The SIA Lab studies the bidirectional influences of social interactions and psychological functioning. The primary focus of current research is on social interactions and internalizing distress, such as depression and social anxiety. In one line of investigation, the lab is exploring the connections between social anxiety and youth aggression with the goal of identifying possible mediating and moderating influences. Another line examines social problem solving and its potential moderating impact on the stress-internalizing distress relationship.

Lab studies include children, adolescent, and emerging adult participants and employ a range of methods. Recent completed studies include the validation of a social problem solving self-monitoring measure, an evaluation of anger and rumination as mediating/moderating influences on the relationship between social anxiety and relational aggression, and a short-term longitudinal analysis of the interrelations of stress, social problem solving, and gastrointestinal distress.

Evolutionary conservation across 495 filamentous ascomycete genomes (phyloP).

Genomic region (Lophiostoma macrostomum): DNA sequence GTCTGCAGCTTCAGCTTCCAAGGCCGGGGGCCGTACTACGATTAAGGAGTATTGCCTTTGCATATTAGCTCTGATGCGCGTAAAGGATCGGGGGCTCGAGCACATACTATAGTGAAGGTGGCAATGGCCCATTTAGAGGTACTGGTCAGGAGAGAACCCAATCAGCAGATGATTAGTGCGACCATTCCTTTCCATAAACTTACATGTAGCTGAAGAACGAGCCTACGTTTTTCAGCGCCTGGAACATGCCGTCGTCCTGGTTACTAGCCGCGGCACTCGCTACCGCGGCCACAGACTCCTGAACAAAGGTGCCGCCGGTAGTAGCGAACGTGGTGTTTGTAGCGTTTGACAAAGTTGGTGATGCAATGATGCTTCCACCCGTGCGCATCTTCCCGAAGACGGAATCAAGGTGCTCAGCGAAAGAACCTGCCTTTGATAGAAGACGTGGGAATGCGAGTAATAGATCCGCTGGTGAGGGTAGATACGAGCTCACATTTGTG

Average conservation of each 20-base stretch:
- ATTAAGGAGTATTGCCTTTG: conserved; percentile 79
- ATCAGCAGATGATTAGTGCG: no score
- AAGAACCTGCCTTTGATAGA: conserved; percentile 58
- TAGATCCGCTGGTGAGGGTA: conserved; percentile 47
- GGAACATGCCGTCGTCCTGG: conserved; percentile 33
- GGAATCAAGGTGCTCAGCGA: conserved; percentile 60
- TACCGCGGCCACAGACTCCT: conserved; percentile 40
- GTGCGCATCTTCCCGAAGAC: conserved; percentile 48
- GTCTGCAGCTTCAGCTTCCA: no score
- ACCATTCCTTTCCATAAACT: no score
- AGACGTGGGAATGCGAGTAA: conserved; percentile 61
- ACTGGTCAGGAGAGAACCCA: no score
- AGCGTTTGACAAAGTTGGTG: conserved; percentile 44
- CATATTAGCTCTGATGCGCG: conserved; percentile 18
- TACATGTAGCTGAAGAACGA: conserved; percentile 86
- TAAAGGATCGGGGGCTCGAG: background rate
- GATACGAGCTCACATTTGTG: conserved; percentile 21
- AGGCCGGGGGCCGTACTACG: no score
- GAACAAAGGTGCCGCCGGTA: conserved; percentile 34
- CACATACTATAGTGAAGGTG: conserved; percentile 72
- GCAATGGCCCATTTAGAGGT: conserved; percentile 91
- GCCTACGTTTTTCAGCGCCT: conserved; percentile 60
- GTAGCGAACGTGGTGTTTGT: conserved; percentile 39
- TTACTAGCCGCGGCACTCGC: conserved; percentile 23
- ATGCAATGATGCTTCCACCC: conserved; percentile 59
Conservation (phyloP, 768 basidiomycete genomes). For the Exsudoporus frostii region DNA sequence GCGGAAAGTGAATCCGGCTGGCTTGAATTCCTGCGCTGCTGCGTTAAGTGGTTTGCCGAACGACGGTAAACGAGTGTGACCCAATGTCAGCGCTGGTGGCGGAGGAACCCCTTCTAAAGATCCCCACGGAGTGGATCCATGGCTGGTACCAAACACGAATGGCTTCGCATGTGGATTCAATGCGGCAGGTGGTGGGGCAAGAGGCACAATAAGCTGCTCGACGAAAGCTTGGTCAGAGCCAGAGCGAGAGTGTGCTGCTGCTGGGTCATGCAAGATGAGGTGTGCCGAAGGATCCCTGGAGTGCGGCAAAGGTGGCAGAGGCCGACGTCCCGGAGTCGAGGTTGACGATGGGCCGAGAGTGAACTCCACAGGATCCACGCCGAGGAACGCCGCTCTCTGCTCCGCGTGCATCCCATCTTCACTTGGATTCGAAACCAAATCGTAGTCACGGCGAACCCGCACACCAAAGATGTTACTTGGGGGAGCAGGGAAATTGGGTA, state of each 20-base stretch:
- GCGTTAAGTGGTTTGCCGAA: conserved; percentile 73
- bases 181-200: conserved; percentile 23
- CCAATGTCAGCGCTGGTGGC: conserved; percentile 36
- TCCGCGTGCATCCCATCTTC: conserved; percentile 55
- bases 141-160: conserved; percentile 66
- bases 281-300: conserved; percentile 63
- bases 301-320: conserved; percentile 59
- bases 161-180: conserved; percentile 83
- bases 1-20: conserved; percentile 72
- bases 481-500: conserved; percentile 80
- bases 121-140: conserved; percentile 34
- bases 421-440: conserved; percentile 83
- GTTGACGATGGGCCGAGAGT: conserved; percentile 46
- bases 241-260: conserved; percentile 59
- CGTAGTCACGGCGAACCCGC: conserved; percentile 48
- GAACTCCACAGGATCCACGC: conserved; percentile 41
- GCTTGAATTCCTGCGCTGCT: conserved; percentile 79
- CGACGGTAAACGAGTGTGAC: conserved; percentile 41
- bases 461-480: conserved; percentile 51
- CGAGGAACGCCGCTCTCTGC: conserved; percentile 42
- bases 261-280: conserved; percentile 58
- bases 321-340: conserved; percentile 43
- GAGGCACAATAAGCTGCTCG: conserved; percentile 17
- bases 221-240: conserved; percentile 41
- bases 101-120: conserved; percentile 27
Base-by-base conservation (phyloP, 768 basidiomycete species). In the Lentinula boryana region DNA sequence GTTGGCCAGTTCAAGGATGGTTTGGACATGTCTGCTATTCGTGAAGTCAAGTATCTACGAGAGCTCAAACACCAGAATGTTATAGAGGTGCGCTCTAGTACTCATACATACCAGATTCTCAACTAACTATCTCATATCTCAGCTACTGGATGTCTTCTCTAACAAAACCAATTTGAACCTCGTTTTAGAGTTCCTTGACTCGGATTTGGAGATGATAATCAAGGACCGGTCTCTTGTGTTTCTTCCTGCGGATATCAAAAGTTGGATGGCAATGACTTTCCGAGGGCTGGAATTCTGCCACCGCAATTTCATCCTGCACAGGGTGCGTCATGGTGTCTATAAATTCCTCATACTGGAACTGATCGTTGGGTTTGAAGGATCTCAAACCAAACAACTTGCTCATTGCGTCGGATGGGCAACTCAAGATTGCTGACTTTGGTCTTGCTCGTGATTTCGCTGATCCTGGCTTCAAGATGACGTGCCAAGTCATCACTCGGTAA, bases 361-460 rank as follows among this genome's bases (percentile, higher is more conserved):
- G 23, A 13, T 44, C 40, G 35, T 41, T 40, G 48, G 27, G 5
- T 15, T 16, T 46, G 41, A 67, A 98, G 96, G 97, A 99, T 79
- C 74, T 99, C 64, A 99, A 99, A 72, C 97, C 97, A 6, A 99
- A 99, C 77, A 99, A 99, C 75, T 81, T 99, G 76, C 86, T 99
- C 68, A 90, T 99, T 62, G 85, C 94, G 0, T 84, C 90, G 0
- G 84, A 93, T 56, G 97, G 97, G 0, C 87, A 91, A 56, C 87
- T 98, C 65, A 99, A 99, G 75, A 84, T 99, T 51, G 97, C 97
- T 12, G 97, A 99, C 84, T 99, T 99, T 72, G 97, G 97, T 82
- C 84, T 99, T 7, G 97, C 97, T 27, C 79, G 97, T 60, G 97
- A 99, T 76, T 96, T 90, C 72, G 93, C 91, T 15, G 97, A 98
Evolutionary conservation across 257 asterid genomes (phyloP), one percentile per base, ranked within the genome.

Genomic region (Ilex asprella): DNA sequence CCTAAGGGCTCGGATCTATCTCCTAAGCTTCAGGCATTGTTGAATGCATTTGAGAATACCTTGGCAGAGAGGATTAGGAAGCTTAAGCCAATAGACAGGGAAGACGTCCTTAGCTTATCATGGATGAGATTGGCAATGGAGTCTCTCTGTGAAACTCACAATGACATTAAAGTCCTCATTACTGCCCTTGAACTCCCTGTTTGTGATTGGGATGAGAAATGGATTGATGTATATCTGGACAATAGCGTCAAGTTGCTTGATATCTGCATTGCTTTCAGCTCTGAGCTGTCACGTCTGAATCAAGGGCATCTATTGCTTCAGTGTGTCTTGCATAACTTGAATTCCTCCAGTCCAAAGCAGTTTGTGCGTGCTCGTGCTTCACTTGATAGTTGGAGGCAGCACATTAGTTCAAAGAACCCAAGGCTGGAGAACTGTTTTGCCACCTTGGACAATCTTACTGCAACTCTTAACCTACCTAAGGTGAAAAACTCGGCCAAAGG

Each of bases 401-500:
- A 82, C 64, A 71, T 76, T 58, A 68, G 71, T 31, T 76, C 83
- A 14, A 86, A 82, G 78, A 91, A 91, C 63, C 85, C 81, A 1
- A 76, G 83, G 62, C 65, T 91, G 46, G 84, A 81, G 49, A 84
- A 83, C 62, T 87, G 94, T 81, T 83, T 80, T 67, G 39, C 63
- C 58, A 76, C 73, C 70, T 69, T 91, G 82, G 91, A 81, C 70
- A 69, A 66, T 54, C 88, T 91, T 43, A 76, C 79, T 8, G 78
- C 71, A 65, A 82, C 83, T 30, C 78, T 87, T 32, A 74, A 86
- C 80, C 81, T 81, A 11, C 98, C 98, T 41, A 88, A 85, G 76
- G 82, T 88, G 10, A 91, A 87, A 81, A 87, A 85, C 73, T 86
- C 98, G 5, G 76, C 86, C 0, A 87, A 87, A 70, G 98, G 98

The SIA Lab also maintains a strong interest in applied research focusing on social skills assessment and intervention. Past projects include programmatic intervention research in collaboration with area Head Start centers and the implementation of an anger control intervention for youth with sexual behavior problems in residential treatment centers across the state.

Follow the SIA Lab on Facebook for current study postings: @SocialInteractionsandAdjustmentLab